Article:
Quite simply, Software Defined Networking (SDN) is the single most significant innovation in computer networking in the last 30 years. Seriously it is a game changer. But most people either don't realise it's true potential or they dismiss it as a passing fad. But we are going to explain what SDN is in simple terms, how it works and how you can get started learning about this amazing technology.
Let's start with an analogy -
A network is basically a set of pipes (cables) and data flows through these pipes the same way water does, in one end and out the other. To regulate the flow through these pipes there are a number of valves (switches and routers). Your job as a plumber (network administrator) is to add new pipes when required and upgrade the pipes that become too small with larger ones. But the problem is every time you change the pipes you also have to adjust the valves, individually, by hand. Not only is that time consuming but it is also prone to errors and getting it wrong can be disastrous. Too low and people don't get the amount of water they need, too high and water is wasted or things stop altogether. Now imagine if you could program these valves to adjust themselves, to automatically open and closed based on usage. Add a new pipe and the valves automatically compensates, spring a leak and they automatically close. How cool would that be?
That's basically what SDN is, the ability to program your switches to automatically change based on things that are happening on your network. This goes way beyond things like QoS and ACLs, we are talking about both proactive and reactive changes based on almost any criteria. Not only do you have access to the packet headers but also the actual payload. This means you now have complete control of every single packet on the network, at a byte level. Just think what you could do with this power, the possibilities are endless!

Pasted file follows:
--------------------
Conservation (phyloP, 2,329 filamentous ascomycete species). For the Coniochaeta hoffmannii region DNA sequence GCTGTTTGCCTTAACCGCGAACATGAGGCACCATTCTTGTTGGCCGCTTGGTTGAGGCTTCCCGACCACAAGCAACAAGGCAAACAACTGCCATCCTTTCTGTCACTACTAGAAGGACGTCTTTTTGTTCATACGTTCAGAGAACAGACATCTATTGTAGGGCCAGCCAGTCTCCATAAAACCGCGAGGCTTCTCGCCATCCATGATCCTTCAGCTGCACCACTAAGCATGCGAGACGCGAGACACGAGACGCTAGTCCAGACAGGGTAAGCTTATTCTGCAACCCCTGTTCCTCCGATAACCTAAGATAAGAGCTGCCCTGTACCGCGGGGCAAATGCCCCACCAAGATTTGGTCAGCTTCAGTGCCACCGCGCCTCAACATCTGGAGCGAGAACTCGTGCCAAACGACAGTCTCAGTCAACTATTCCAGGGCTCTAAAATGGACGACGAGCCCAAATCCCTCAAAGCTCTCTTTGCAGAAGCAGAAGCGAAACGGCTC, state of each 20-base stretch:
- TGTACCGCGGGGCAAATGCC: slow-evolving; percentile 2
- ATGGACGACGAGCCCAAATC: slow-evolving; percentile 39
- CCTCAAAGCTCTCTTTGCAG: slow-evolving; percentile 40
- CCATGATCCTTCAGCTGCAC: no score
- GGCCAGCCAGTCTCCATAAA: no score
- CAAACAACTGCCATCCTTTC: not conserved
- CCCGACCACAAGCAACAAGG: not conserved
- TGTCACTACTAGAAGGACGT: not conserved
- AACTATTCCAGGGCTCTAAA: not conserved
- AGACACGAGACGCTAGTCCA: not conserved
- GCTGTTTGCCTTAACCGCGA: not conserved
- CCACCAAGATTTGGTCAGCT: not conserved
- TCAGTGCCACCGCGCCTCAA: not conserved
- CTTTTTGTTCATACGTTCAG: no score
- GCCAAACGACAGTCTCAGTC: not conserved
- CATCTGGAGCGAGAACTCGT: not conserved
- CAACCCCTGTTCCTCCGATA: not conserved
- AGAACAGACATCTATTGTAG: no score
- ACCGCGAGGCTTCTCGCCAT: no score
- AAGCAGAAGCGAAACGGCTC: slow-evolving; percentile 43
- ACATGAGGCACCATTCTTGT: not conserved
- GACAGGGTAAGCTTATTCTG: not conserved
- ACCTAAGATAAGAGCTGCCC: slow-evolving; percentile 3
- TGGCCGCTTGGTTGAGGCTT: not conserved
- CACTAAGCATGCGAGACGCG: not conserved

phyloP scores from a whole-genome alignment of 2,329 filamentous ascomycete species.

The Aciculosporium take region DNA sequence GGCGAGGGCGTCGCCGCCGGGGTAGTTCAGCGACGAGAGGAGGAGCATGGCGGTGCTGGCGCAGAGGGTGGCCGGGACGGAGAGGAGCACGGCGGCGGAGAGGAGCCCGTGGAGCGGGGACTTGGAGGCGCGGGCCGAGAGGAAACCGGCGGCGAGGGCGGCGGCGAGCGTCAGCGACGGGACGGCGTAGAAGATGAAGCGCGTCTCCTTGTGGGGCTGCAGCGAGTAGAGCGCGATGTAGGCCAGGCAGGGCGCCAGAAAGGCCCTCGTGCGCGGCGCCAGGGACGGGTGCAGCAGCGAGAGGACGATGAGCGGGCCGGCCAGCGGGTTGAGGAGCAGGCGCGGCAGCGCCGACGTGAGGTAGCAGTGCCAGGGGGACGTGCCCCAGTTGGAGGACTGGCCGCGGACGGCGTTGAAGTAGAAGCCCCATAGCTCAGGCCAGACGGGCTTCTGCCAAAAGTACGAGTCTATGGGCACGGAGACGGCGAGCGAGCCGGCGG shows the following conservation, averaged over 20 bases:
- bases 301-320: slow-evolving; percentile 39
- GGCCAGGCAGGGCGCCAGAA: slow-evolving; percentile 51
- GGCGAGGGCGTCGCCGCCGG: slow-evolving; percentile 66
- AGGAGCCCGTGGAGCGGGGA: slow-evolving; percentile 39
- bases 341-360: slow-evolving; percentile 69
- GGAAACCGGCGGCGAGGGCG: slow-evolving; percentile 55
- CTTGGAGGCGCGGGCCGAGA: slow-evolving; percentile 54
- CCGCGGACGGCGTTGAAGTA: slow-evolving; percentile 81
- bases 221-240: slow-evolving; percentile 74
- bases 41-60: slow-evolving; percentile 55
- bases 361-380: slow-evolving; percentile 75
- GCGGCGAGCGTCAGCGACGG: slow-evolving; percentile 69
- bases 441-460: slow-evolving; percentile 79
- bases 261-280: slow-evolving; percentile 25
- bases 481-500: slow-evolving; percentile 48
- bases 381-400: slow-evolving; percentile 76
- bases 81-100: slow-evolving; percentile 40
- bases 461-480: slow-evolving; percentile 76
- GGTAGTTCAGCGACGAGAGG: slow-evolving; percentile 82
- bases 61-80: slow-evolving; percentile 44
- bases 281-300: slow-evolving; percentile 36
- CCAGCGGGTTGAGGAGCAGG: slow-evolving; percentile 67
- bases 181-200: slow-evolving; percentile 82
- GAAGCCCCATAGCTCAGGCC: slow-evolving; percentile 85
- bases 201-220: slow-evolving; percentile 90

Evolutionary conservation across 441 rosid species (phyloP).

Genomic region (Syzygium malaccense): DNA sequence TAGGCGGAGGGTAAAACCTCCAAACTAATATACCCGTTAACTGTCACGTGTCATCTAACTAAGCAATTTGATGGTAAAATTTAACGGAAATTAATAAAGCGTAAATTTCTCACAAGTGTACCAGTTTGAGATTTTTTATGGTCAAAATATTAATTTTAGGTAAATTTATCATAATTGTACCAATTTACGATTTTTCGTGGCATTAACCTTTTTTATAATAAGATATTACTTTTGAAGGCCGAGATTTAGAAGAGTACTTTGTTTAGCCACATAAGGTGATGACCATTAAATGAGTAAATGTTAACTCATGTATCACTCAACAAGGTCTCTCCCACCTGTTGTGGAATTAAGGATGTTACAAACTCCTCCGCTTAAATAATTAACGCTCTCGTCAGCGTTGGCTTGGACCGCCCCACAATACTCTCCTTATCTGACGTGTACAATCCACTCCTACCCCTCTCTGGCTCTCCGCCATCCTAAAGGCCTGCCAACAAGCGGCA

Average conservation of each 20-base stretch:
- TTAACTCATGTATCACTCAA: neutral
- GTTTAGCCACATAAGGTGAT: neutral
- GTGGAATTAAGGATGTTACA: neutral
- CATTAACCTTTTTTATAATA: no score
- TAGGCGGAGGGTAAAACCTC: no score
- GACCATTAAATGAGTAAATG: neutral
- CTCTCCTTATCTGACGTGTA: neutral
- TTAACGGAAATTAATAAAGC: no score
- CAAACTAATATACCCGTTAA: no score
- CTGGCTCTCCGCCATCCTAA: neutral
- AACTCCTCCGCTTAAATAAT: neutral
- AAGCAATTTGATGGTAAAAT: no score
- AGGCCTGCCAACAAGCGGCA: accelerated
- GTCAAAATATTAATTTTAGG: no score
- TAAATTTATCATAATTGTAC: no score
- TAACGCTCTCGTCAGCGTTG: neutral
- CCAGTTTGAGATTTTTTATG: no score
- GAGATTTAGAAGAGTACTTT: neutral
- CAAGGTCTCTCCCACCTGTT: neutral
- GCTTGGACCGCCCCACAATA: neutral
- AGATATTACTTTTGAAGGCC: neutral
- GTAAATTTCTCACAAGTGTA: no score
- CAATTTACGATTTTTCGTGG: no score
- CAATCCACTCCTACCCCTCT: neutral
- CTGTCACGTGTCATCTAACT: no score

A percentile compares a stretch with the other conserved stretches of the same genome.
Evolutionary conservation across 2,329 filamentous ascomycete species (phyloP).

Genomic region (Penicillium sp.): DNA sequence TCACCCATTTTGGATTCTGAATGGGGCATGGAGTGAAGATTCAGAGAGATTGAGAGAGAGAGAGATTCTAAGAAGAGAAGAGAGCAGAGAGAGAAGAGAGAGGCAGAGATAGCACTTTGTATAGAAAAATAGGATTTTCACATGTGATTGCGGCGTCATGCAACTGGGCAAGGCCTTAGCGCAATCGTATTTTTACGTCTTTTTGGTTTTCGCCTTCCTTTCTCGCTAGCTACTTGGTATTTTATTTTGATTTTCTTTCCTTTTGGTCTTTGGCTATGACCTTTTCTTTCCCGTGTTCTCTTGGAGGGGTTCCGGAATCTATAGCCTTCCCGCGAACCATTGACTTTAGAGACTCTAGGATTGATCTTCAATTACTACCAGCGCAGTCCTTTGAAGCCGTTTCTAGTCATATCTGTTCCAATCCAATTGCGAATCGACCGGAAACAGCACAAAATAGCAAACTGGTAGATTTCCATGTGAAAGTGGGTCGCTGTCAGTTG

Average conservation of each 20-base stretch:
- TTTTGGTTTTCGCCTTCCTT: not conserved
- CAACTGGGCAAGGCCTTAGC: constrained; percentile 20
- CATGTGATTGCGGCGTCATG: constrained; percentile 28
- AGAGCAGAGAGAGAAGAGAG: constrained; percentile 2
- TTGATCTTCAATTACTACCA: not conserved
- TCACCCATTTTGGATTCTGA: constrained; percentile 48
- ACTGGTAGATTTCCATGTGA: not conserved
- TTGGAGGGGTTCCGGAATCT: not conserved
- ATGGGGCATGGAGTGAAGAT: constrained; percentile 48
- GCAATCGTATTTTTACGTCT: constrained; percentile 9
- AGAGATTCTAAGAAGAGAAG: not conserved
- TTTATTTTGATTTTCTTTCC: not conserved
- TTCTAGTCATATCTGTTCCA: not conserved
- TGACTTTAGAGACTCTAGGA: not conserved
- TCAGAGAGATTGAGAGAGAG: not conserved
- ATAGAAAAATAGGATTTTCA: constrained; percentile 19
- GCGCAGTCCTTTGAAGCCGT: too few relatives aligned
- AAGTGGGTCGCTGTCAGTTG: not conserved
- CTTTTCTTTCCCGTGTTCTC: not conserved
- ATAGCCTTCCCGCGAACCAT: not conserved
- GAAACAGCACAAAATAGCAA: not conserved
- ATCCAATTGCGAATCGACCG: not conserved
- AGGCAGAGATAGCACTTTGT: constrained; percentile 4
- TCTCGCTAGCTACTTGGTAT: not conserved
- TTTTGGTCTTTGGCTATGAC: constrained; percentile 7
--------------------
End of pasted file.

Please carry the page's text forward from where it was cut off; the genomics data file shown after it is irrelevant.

So how does an Ethernet Switch work?
It basically consists of two main components, the switching hardware and some software, or firmware as it is often called. When a packet arrives at one of the ports the hardware asks the firmware what it should do with the packet. The firmware then looks up the destination address on a list (called a MAC table) which contains all the devices that are currently connected to the switch and then tells the hardware which port to send the packet out from. Obviously this is a greatly simplified explanation but from a SDN stand point this is all we really care about. Now the problem was that the way this process works was set in stone, it did what it did and not much else. It was really up to the manufacturer to decide which features they wanted to include in the firmware because they were the only ones who had access to the code. That's when the idea of an programable switch was considered by a group of researchers at Stanford University. They proposed the concept of separating the brains of the switch (firmware), which they called the Control Plane from the switching hardware, or Data Plane. By placing this Control Plane onto a totally seperate server instead of inside the actual switch you can now modify that software to add additional functionality. This new Control Plane software became what is now known as a SDN Controller and the additional functionality is implemented as SDN applications that you write and install on the controller.
To make this separation possible a new communication protocol was required which would allow the switch to talk to the SDN Controller, the first and most widely used of those protocols is called OpenFlow. Originally developed as part of the Stanford SDN research it is now maintained by the the Open Networking Foundation (ONF) and is currently supported by dozens of the hardware and software vendors. The digram below from the ONF website shows the separation between the different layers of an SDN deployment.
OK, so now you know what an SDN is how do you build your own?
To build a Software Defined Network we need to source our two main components, a controller and a switch.